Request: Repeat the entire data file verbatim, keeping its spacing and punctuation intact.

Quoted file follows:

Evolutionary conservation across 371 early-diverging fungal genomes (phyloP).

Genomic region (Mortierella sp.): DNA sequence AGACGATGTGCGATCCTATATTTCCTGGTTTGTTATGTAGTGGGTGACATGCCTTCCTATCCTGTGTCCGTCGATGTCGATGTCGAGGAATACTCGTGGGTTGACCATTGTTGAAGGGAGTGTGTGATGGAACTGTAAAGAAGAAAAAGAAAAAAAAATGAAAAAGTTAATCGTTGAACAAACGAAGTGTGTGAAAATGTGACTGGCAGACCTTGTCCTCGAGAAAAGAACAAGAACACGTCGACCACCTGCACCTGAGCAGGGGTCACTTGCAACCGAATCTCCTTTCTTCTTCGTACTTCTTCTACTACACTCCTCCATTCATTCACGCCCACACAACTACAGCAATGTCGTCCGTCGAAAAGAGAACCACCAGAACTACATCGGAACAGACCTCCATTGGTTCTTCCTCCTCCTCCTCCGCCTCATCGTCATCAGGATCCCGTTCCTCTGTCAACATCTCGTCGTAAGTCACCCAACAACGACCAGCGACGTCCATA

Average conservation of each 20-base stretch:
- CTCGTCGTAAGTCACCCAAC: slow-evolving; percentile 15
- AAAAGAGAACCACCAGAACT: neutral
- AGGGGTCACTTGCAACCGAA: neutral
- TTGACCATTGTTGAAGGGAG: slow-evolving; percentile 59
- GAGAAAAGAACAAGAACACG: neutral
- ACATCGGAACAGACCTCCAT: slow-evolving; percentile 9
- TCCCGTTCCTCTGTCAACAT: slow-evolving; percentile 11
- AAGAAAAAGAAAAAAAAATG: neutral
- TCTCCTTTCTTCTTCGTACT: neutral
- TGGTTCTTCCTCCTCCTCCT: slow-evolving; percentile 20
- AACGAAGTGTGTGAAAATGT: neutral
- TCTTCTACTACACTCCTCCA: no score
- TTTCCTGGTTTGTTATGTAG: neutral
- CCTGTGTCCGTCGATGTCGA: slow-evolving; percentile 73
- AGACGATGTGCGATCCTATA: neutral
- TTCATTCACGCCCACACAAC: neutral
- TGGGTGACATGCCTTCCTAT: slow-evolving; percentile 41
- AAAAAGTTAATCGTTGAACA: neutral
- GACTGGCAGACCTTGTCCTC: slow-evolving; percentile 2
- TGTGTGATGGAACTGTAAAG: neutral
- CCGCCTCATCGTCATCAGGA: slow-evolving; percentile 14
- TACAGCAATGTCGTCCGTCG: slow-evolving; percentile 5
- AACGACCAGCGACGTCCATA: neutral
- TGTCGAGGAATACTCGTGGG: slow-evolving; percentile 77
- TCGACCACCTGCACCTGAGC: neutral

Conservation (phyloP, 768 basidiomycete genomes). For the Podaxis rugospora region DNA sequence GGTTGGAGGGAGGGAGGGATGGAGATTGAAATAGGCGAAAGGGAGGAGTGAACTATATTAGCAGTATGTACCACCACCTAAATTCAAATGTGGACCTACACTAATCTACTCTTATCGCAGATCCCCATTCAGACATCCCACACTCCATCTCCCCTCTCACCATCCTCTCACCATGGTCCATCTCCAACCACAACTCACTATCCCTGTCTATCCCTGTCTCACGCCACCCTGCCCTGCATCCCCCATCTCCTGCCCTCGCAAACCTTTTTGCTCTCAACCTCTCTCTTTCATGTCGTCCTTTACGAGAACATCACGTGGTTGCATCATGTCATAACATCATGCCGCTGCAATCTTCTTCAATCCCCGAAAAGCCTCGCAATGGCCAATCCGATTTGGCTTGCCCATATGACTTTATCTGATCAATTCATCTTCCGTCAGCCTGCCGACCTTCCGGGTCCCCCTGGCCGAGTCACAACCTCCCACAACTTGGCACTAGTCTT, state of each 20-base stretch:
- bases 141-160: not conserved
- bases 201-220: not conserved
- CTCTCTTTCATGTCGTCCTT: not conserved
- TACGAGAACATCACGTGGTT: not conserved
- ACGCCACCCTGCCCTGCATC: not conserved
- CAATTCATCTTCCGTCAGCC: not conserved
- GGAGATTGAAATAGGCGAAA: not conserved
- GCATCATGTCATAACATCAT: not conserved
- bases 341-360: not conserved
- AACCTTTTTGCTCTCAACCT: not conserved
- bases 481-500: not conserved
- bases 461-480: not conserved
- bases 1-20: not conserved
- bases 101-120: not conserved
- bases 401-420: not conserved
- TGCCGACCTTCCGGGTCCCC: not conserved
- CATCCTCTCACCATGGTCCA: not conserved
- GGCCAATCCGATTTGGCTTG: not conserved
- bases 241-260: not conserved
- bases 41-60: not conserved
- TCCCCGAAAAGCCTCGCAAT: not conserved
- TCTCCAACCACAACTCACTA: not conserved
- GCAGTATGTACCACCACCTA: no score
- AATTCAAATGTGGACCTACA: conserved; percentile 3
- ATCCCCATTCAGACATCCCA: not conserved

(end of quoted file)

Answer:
Evolutionary conservation across 371 early-diverging fungal genomes (phyloP).

Genomic region (Mortierella sp.): DNA sequence AGACGATGTGCGATCCTATATTTCCTGGTTTGTTATGTAGTGGGTGACATGCCTTCCTATCCTGTGTCCGTCGATGTCGATGTCGAGGAATACTCGTGGGTTGACCATTGTTGAAGGGAGTGTGTGATGGAACTGTAAAGAAGAAAAAGAAAAAAAAATGAAAAAGTTAATCGTTGAACAAACGAAGTGTGTGAAAATGTGACTGGCAGACCTTGTCCTCGAGAAAAGAACAAGAACACGTCGACCACCTGCACCTGAGCAGGGGTCACTTGCAACCGAATCTCCTTTCTTCTTCGTACTTCTTCTACTACACTCCTCCATTCATTCACGCCCACACAACTACAGCAATGTCGTCCGTCGAAAAGAGAACCACCAGAACTACATCGGAACAGACCTCCATTGGTTCTTCCTCCTCCTCCTCCGCCTCATCGTCATCAGGATCCCGTTCCTCTGTCAACATCTCGTCGTAAGTCACCCAACAACGACCAGCGACGTCCATA

Average conservation of each 20-base stretch:
- CTCGTCGTAAGTCACCCAAC: slow-evolving; percentile 15
- AAAAGAGAACCACCAGAACT: neutral
- AGGGGTCACTTGCAACCGAA: neutral
- TTGACCATTGTTGAAGGGAG: slow-evolving; percentile 59
- GAGAAAAGAACAAGAACACG: neutral
- ACATCGGAACAGACCTCCAT: slow-evolving; percentile 9
- TCCCGTTCCTCTGTCAACAT: slow-evolving; percentile 11
- AAGAAAAAGAAAAAAAAATG: neutral
- TCTCCTTTCTTCTTCGTACT: neutral
- TGGTTCTTCCTCCTCCTCCT: slow-evolving; percentile 20
- AACGAAGTGTGTGAAAATGT: neutral
- TCTTCTACTACACTCCTCCA: no score
- TTTCCTGGTTTGTTATGTAG: neutral
- CCTGTGTCCGTCGATGTCGA: slow-evolving; percentile 73
- AGACGATGTGCGATCCTATA: neutral
- TTCATTCACGCCCACACAAC: neutral
- TGGGTGACATGCCTTCCTAT: slow-evolving; percentile 41
- AAAAAGTTAATCGTTGAACA: neutral
- GACTGGCAGACCTTGTCCTC: slow-evolving; percentile 2
- TGTGTGATGGAACTGTAAAG: neutral
- CCGCCTCATCGTCATCAGGA: slow-evolving; percentile 14
- TACAGCAATGTCGTCCGTCG: slow-evolving; percentile 5
- AACGACCAGCGACGTCCATA: neutral
- TGTCGAGGAATACTCGTGGG: slow-evolving; percentile 77
- TCGACCACCTGCACCTGAGC: neutral

Conservation (phyloP, 768 basidiomycete genomes). For the Podaxis rugospora region DNA sequence GGTTGGAGGGAGGGAGGGATGGAGATTGAAATAGGCGAAAGGGAGGAGTGAACTATATTAGCAGTATGTACCACCACCTAAATTCAAATGTGGACCTACACTAATCTACTCTTATCGCAGATCCCCATTCAGACATCCCACACTCCATCTCCCCTCTCACCATCCTCTCACCATGGTCCATCTCCAACCACAACTCACTATCCCTGTCTATCCCTGTCTCACGCCACCCTGCCCTGCATCCCCCATCTCCTGCCCTCGCAAACCTTTTTGCTCTCAACCTCTCTCTTTCATGTCGTCCTTTACGAGAACATCACGTGGTTGCATCATGTCATAACATCATGCCGCTGCAATCTTCTTCAATCCCCGAAAAGCCTCGCAATGGCCAATCCGATTTGGCTTGCCCATATGACTTTATCTGATCAATTCATCTTCCGTCAGCCTGCCGACCTTCCGGGTCCCCCTGGCCGAGTCACAACCTCCCACAACTTGGCACTAGTCTT, state of each 20-base stretch:
- bases 141-160: not conserved
- bases 201-220: not conserved
- CTCTCTTTCATGTCGTCCTT: not conserved
- TACGAGAACATCACGTGGTT: not conserved
- ACGCCACCCTGCCCTGCATC: not conserved
- CAATTCATCTTCCGTCAGCC: not conserved
- GGAGATTGAAATAGGCGAAA: not conserved
- GCATCATGTCATAACATCAT: not conserved
- bases 341-360: not conserved
- AACCTTTTTGCTCTCAACCT: not conserved
- bases 481-500: not conserved
- bases 461-480: not conserved
- bases 1-20: not conserved
- bases 101-120: not conserved
- bases 401-420: not conserved
- TGCCGACCTTCCGGGTCCCC: not conserved
- CATCCTCTCACCATGGTCCA: not conserved
- GGCCAATCCGATTTGGCTTG: not conserved
- bases 241-260: not conserved
- bases 41-60: not conserved
- TCCCCGAAAAGCCTCGCAAT: not conserved
- TCTCCAACCACAACTCACTA: not conserved
- GCAGTATGTACCACCACCTA: no score
- AATTCAAATGTGGACCTACA: conserved; percentile 3
- ATCCCCATTCAGACATCCCA: not conserved